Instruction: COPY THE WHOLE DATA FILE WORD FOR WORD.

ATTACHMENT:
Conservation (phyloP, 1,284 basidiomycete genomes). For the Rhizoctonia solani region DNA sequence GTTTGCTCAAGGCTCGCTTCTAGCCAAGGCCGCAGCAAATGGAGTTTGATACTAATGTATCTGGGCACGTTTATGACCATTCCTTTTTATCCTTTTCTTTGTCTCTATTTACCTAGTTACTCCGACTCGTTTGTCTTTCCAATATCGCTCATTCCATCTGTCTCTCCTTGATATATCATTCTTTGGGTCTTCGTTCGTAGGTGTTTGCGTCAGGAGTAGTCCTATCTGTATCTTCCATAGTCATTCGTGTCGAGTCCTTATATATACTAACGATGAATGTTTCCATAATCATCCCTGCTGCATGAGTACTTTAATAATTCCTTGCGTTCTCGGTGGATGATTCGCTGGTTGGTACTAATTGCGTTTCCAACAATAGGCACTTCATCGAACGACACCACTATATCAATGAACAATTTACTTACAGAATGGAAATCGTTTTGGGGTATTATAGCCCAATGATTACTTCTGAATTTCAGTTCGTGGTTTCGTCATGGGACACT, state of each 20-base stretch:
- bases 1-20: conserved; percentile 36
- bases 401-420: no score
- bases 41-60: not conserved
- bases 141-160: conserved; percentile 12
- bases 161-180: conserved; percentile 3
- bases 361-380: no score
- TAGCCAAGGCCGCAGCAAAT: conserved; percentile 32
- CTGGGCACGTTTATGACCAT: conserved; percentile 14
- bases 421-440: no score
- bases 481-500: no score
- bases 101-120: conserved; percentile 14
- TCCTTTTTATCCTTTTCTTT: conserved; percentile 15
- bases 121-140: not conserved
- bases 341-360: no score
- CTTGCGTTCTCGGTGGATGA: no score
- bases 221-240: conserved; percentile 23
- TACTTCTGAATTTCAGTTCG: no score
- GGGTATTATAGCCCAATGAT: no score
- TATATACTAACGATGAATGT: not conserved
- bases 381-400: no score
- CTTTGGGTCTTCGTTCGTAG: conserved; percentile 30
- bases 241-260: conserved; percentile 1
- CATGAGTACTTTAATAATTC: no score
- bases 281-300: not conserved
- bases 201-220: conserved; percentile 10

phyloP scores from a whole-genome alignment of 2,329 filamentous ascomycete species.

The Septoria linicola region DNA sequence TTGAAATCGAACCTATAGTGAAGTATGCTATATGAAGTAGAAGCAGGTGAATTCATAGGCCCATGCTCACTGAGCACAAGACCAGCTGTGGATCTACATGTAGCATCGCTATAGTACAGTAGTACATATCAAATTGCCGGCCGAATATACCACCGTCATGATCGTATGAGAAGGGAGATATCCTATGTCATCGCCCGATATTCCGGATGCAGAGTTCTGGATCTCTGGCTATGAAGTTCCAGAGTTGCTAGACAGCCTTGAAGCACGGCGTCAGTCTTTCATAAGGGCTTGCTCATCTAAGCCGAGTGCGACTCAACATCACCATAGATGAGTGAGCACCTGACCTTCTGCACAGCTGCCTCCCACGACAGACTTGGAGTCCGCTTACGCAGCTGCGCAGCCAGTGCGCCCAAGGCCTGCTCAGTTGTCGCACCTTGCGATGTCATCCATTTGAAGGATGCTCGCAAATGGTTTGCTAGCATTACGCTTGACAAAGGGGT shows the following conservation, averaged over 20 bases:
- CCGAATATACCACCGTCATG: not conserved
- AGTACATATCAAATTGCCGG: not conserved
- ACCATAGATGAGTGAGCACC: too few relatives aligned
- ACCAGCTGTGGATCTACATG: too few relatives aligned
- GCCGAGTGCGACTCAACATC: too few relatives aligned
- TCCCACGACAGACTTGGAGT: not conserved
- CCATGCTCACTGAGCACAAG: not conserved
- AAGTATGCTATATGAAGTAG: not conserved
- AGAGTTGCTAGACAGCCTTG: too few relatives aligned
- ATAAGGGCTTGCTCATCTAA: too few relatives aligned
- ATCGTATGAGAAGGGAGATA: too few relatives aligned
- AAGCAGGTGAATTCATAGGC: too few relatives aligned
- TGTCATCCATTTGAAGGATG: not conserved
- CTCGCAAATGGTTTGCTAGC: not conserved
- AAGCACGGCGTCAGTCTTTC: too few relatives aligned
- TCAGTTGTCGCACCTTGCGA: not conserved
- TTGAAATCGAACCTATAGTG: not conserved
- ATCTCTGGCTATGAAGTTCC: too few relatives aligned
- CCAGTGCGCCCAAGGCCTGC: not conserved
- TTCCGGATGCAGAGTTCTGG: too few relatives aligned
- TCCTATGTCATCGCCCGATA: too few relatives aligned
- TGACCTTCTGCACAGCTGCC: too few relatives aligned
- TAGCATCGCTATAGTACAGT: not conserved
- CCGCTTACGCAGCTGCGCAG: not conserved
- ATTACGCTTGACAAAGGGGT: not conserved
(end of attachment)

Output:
Conservation (phyloP, 1,284 basidiomycete genomes). For the Rhizoctonia solani region DNA sequence GTTTGCTCAAGGCTCGCTTCTAGCCAAGGCCGCAGCAAATGGAGTTTGATACTAATGTATCTGGGCACGTTTATGACCATTCCTTTTTATCCTTTTCTTTGTCTCTATTTACCTAGTTACTCCGACTCGTTTGTCTTTCCAATATCGCTCATTCCATCTGTCTCTCCTTGATATATCATTCTTTGGGTCTTCGTTCGTAGGTGTTTGCGTCAGGAGTAGTCCTATCTGTATCTTCCATAGTCATTCGTGTCGAGTCCTTATATATACTAACGATGAATGTTTCCATAATCATCCCTGCTGCATGAGTACTTTAATAATTCCTTGCGTTCTCGGTGGATGATTCGCTGGTTGGTACTAATTGCGTTTCCAACAATAGGCACTTCATCGAACGACACCACTATATCAATGAACAATTTACTTACAGAATGGAAATCGTTTTGGGGTATTATAGCCCAATGATTACTTCTGAATTTCAGTTCGTGGTTTCGTCATGGGACACT, state of each 20-base stretch:
- bases 1-20: conserved; percentile 36
- bases 401-420: no score
- bases 41-60: not conserved
- bases 141-160: conserved; percentile 12
- bases 161-180: conserved; percentile 3
- bases 361-380: no score
- TAGCCAAGGCCGCAGCAAAT: conserved; percentile 32
- CTGGGCACGTTTATGACCAT: conserved; percentile 14
- bases 421-440: no score
- bases 481-500: no score
- bases 101-120: conserved; percentile 14
- TCCTTTTTATCCTTTTCTTT: conserved; percentile 15
- bases 121-140: not conserved
- bases 341-360: no score
- CTTGCGTTCTCGGTGGATGA: no score
- bases 221-240: conserved; percentile 23
- TACTTCTGAATTTCAGTTCG: no score
- GGGTATTATAGCCCAATGAT: no score
- TATATACTAACGATGAATGT: not conserved
- bases 381-400: no score
- CTTTGGGTCTTCGTTCGTAG: conserved; percentile 30
- bases 241-260: conserved; percentile 1
- CATGAGTACTTTAATAATTC: no score
- bases 281-300: not conserved
- bases 201-220: conserved; percentile 10

phyloP scores from a whole-genome alignment of 2,329 filamentous ascomycete species.

The Septoria linicola region DNA sequence TTGAAATCGAACCTATAGTGAAGTATGCTATATGAAGTAGAAGCAGGTGAATTCATAGGCCCATGCTCACTGAGCACAAGACCAGCTGTGGATCTACATGTAGCATCGCTATAGTACAGTAGTACATATCAAATTGCCGGCCGAATATACCACCGTCATGATCGTATGAGAAGGGAGATATCCTATGTCATCGCCCGATATTCCGGATGCAGAGTTCTGGATCTCTGGCTATGAAGTTCCAGAGTTGCTAGACAGCCTTGAAGCACGGCGTCAGTCTTTCATAAGGGCTTGCTCATCTAAGCCGAGTGCGACTCAACATCACCATAGATGAGTGAGCACCTGACCTTCTGCACAGCTGCCTCCCACGACAGACTTGGAGTCCGCTTACGCAGCTGCGCAGCCAGTGCGCCCAAGGCCTGCTCAGTTGTCGCACCTTGCGATGTCATCCATTTGAAGGATGCTCGCAAATGGTTTGCTAGCATTACGCTTGACAAAGGGGT shows the following conservation, averaged over 20 bases:
- CCGAATATACCACCGTCATG: not conserved
- AGTACATATCAAATTGCCGG: not conserved
- ACCATAGATGAGTGAGCACC: too few relatives aligned
- ACCAGCTGTGGATCTACATG: too few relatives aligned
- GCCGAGTGCGACTCAACATC: too few relatives aligned
- TCCCACGACAGACTTGGAGT: not conserved
- CCATGCTCACTGAGCACAAG: not conserved
- AAGTATGCTATATGAAGTAG: not conserved
- AGAGTTGCTAGACAGCCTTG: too few relatives aligned
- ATAAGGGCTTGCTCATCTAA: too few relatives aligned
- ATCGTATGAGAAGGGAGATA: too few relatives aligned
- AAGCAGGTGAATTCATAGGC: too few relatives aligned
- TGTCATCCATTTGAAGGATG: not conserved
- CTCGCAAATGGTTTGCTAGC: not conserved
- AAGCACGGCGTCAGTCTTTC: too few relatives aligned
- TCAGTTGTCGCACCTTGCGA: not conserved
- TTGAAATCGAACCTATAGTG: not conserved
- ATCTCTGGCTATGAAGTTCC: too few relatives aligned
- CCAGTGCGCCCAAGGCCTGC: not conserved
- TTCCGGATGCAGAGTTCTGG: too few relatives aligned
- TCCTATGTCATCGCCCGATA: too few relatives aligned
- TGACCTTCTGCACAGCTGCC: too few relatives aligned
- TAGCATCGCTATAGTACAGT: not conserved
- CCGCTTACGCAGCTGCGCAG: not conserved
- ATTACGCTTGACAAAGGGGT: not conserved